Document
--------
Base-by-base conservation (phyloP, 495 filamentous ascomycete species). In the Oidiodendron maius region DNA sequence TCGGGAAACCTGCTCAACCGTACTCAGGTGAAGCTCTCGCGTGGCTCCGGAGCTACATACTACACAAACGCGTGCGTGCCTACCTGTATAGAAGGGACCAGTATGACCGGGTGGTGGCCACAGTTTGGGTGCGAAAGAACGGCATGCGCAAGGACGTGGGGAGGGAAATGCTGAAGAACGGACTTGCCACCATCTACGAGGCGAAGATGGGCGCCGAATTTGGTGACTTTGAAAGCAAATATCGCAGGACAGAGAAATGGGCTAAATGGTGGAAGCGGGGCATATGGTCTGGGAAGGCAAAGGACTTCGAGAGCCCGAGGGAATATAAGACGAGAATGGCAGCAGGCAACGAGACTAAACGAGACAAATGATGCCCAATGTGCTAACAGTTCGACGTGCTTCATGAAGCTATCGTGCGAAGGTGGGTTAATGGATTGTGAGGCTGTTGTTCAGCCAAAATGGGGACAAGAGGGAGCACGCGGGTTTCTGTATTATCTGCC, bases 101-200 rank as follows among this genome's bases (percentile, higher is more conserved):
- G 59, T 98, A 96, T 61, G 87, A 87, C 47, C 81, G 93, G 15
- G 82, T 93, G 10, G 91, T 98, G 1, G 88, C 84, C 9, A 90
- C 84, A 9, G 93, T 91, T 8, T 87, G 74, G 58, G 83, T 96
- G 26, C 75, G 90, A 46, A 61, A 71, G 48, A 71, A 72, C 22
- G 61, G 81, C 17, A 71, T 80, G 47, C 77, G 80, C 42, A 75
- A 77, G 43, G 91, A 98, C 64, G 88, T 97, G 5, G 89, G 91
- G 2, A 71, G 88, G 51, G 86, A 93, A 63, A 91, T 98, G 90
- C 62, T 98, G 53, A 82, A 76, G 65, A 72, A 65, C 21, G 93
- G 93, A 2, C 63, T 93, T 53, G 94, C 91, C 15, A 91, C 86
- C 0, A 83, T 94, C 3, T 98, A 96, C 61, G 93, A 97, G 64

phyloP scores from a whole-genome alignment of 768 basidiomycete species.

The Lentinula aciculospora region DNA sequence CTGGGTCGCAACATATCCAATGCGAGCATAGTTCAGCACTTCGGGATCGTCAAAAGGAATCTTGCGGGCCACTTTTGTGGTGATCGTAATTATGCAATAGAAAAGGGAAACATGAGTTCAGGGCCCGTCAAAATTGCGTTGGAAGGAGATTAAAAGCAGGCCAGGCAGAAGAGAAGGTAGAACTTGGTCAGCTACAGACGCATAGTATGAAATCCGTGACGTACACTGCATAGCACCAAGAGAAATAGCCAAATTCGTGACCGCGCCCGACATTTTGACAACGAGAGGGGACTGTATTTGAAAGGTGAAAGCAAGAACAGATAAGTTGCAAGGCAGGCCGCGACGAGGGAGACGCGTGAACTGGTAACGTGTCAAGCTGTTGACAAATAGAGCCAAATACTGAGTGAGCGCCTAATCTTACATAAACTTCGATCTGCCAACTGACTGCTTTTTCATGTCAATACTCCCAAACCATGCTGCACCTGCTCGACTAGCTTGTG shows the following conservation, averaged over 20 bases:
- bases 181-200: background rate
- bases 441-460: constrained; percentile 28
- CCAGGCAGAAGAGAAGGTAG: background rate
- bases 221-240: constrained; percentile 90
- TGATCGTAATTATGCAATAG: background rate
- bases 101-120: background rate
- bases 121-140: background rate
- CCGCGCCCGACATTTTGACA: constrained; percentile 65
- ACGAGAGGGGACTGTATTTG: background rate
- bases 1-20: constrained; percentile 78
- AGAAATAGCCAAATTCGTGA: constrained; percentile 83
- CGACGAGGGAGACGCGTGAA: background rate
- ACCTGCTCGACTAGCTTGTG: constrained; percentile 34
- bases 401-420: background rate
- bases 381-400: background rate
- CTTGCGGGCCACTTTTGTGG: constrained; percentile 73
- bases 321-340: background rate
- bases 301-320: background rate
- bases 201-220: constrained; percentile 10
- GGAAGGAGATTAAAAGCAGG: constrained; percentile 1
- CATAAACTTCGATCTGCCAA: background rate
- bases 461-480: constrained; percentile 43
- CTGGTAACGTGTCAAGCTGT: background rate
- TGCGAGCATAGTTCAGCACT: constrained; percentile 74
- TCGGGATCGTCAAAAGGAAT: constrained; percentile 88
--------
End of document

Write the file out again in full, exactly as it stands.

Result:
Base-by-base conservation (phyloP, 495 filamentous ascomycete species). In the Oidiodendron maius region DNA sequence TCGGGAAACCTGCTCAACCGTACTCAGGTGAAGCTCTCGCGTGGCTCCGGAGCTACATACTACACAAACGCGTGCGTGCCTACCTGTATAGAAGGGACCAGTATGACCGGGTGGTGGCCACAGTTTGGGTGCGAAAGAACGGCATGCGCAAGGACGTGGGGAGGGAAATGCTGAAGAACGGACTTGCCACCATCTACGAGGCGAAGATGGGCGCCGAATTTGGTGACTTTGAAAGCAAATATCGCAGGACAGAGAAATGGGCTAAATGGTGGAAGCGGGGCATATGGTCTGGGAAGGCAAAGGACTTCGAGAGCCCGAGGGAATATAAGACGAGAATGGCAGCAGGCAACGAGACTAAACGAGACAAATGATGCCCAATGTGCTAACAGTTCGACGTGCTTCATGAAGCTATCGTGCGAAGGTGGGTTAATGGATTGTGAGGCTGTTGTTCAGCCAAAATGGGGACAAGAGGGAGCACGCGGGTTTCTGTATTATCTGCC, bases 101-200 rank as follows among this genome's bases (percentile, higher is more conserved):
- G 59, T 98, A 96, T 61, G 87, A 87, C 47, C 81, G 93, G 15
- G 82, T 93, G 10, G 91, T 98, G 1, G 88, C 84, C 9, A 90
- C 84, A 9, G 93, T 91, T 8, T 87, G 74, G 58, G 83, T 96
- G 26, C 75, G 90, A 46, A 61, A 71, G 48, A 71, A 72, C 22
- G 61, G 81, C 17, A 71, T 80, G 47, C 77, G 80, C 42, A 75
- A 77, G 43, G 91, A 98, C 64, G 88, T 97, G 5, G 89, G 91
- G 2, A 71, G 88, G 51, G 86, A 93, A 63, A 91, T 98, G 90
- C 62, T 98, G 53, A 82, A 76, G 65, A 72, A 65, C 21, G 93
- G 93, A 2, C 63, T 93, T 53, G 94, C 91, C 15, A 91, C 86
- C 0, A 83, T 94, C 3, T 98, A 96, C 61, G 93, A 97, G 64

phyloP scores from a whole-genome alignment of 768 basidiomycete species.

The Lentinula aciculospora region DNA sequence CTGGGTCGCAACATATCCAATGCGAGCATAGTTCAGCACTTCGGGATCGTCAAAAGGAATCTTGCGGGCCACTTTTGTGGTGATCGTAATTATGCAATAGAAAAGGGAAACATGAGTTCAGGGCCCGTCAAAATTGCGTTGGAAGGAGATTAAAAGCAGGCCAGGCAGAAGAGAAGGTAGAACTTGGTCAGCTACAGACGCATAGTATGAAATCCGTGACGTACACTGCATAGCACCAAGAGAAATAGCCAAATTCGTGACCGCGCCCGACATTTTGACAACGAGAGGGGACTGTATTTGAAAGGTGAAAGCAAGAACAGATAAGTTGCAAGGCAGGCCGCGACGAGGGAGACGCGTGAACTGGTAACGTGTCAAGCTGTTGACAAATAGAGCCAAATACTGAGTGAGCGCCTAATCTTACATAAACTTCGATCTGCCAACTGACTGCTTTTTCATGTCAATACTCCCAAACCATGCTGCACCTGCTCGACTAGCTTGTG shows the following conservation, averaged over 20 bases:
- bases 181-200: background rate
- bases 441-460: constrained; percentile 28
- CCAGGCAGAAGAGAAGGTAG: background rate
- bases 221-240: constrained; percentile 90
- TGATCGTAATTATGCAATAG: background rate
- bases 101-120: background rate
- bases 121-140: background rate
- CCGCGCCCGACATTTTGACA: constrained; percentile 65
- ACGAGAGGGGACTGTATTTG: background rate
- bases 1-20: constrained; percentile 78
- AGAAATAGCCAAATTCGTGA: constrained; percentile 83
- CGACGAGGGAGACGCGTGAA: background rate
- ACCTGCTCGACTAGCTTGTG: constrained; percentile 34
- bases 401-420: background rate
- bases 381-400: background rate
- CTTGCGGGCCACTTTTGTGG: constrained; percentile 73
- bases 321-340: background rate
- bases 301-320: background rate
- bases 201-220: constrained; percentile 10
- GGAAGGAGATTAAAAGCAGG: constrained; percentile 1
- CATAAACTTCGATCTGCCAA: background rate
- bases 461-480: constrained; percentile 43
- CTGGTAACGTGTCAAGCTGT: background rate
- TGCGAGCATAGTTCAGCACT: constrained; percentile 74
- TCGGGATCGTCAAAAGGAAT: constrained; percentile 88